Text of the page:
The court rejected this argument, relying on section 39(2) of the Constitution which enjoins courts when interpreting legislation to promote the “spirit, purport and objects of the Bill of rights.” (Section 39(2) is the friend of any lawyer who wants to make use of the powerful values contained in the Bill of Rights.) Using section 39(2), the court interpreted section 27(2)(n) of the Disaster Management Act (allowing the Minister to make regulations that specify other steps that may be necessary “to prevent and escalation of the disaster or to alleviate, contain and minimise the effects of the disaster”) as mandating redress measures. This it could do by explicitly embracing the egalitarian (as opposed to libertarian) view of the Constitution.
Competing visions of the meaning of the animating normative framework of the Bill of Rights may create a level of uncertainty but what is not uncertain is that this Constitution read as a whole cannot be construed as a libertarian constitution as some would have it or as a race neutral constitution eliding over an egregious history in which race overlaid by class and gender was the central determinants of the distribution of resources in our society for more than 300 years of its existence.... what is certain is that our history and in particular the pattern of disadvantage in which race, class and gender are overlaid have to be taken into account in any process mandated by section 39(2) of the Constitution.
As the court held, the effects of the covid-19 disaster are not evenly spread, which means to minimise these effects would require not identical treatment but different treatment. The court notes that the outbreak of Covid-19 in South Africa “has brought sharply into focus the fissures in our society caused by race, gender and other forms of egregious discrimination”. The focus of the Disaster Management Act on the socio-economic status of individuals and communities rendered vulnerable by the disaster must therefore include race as this overlaps with socio-economic status in South Africa.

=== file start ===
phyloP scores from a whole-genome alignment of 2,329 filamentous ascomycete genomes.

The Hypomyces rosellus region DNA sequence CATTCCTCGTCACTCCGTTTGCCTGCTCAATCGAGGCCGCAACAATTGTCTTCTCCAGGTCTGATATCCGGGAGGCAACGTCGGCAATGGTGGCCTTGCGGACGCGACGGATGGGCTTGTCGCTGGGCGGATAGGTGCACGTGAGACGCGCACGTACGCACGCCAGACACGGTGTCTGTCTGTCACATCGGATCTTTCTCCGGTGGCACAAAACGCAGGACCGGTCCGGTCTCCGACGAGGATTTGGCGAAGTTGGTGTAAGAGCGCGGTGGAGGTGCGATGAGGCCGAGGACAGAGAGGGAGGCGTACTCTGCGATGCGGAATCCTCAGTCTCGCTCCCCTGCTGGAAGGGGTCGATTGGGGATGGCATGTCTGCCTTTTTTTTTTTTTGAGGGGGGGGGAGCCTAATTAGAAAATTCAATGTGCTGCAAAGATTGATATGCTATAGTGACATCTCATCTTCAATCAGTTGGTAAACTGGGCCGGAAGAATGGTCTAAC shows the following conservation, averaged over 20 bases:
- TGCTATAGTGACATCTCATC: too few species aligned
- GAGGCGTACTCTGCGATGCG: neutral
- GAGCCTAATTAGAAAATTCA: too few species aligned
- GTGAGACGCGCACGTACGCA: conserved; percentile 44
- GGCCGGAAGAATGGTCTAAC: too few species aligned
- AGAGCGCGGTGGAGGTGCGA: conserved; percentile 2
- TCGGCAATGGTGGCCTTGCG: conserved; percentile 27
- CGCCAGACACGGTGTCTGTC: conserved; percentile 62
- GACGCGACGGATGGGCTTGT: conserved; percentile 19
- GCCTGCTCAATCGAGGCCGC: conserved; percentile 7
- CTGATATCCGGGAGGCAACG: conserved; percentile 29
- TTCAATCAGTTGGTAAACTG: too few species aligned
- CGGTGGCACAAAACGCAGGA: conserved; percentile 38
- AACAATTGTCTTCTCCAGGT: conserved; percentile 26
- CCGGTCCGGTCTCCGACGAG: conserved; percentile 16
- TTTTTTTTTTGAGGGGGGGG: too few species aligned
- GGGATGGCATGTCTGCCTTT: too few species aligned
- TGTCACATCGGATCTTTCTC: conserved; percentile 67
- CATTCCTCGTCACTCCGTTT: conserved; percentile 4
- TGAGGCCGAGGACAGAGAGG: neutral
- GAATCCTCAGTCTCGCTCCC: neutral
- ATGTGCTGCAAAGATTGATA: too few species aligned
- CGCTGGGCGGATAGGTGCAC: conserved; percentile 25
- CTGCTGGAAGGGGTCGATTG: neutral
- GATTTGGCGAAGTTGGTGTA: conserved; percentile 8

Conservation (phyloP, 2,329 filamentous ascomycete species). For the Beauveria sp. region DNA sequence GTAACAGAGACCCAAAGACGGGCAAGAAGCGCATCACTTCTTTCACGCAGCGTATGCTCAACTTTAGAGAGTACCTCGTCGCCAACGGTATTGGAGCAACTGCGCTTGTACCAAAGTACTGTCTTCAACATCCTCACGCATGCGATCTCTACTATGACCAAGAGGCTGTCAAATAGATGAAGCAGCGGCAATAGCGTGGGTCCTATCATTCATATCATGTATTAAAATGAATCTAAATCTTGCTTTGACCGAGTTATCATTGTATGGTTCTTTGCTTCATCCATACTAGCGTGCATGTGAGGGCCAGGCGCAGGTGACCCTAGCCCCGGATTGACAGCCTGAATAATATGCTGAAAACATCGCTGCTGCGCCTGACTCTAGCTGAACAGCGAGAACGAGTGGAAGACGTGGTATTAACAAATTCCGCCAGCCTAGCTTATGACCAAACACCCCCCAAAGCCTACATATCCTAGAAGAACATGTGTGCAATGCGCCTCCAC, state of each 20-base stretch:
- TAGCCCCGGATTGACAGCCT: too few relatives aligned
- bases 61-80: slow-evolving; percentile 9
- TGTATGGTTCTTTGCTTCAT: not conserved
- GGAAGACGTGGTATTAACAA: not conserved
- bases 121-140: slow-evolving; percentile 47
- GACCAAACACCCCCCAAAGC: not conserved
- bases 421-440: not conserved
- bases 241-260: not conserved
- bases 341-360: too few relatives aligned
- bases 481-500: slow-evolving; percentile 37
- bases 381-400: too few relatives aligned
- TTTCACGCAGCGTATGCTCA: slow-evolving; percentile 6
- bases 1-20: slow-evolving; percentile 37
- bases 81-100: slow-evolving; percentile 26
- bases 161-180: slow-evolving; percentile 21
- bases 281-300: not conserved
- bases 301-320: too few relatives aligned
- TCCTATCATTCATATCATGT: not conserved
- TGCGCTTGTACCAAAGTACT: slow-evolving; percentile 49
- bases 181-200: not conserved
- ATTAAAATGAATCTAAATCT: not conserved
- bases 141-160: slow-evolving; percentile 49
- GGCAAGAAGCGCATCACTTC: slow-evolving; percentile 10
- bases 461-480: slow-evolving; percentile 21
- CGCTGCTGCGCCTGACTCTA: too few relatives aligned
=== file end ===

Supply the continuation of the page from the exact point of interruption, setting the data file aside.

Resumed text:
If we need any persuasion about the importance of our past and the seated racial divide in contemporary South Africa and how the need for scarce resources fall overwhelmingly on those who are poor and therefore black, look no further than on whom the brunt of the effect Covid-19 falls.
It was therefore permissible, held the court, for such a financial aid programme to include race, gender and other forms of egregious discrimination as some of the criteria to be used in deciding on the allocation of aid. (In late April, in another redress case, the High Court held in Solidarity v The Minister of Small Business Development that it was constitutionally permitted for the Tourism Relief Fund to take account of race in allocating funds, especially given that race represented only between 2% and 8% of the total scoring criteria to be used.)
However, the order of the court went further than accepting that redress measures were permitted. Instead, the order seems to assume that redress measures are constitutionally required. This is because the court ordered the Minister, when reformulating the criteria to be employed in the distribution of funds, to take into account race, gender, youth and disability. Unfortunately the court did not, in fact, make any finding that there is a constitutional obligation on the state to implement redress measures, which means there is a disjuncture between the ratio of the judgment and the remedy it imposed.
This does not mean the court could not have developed an argument that the state was required to impose redress measures when implementing disaster relief in terms of the Disaster Management Act. In Minister of Finance and Other v Van Heerden former Deputy Chief Justice Dikgang Moseneke held that section 9(2) of the Constitution “imposes a positive duty on all organs of state to protect and promote the achievement of equality — a duty which binds the judiciary too”.
Given that the court held that the achievement of equality would often require the implementation of redress measures, this passage could be read as imposing positive obligations on the state, in specific circumstances, to implement race, gender and other redress measures. The court could therefore have argued that there was indeed a positive obligation on the state to include redress measures in its response to Covid-19. This would be so because Covid-19 and the lockdown disproportionately impacted on those who are economically vulnerable, a disproportionate number of such vulnerable people being black, but particularly being black women.
Unfortunately the court failed to develop this argument, which means it imposed a remedy not justified by the reasoning in the judgment.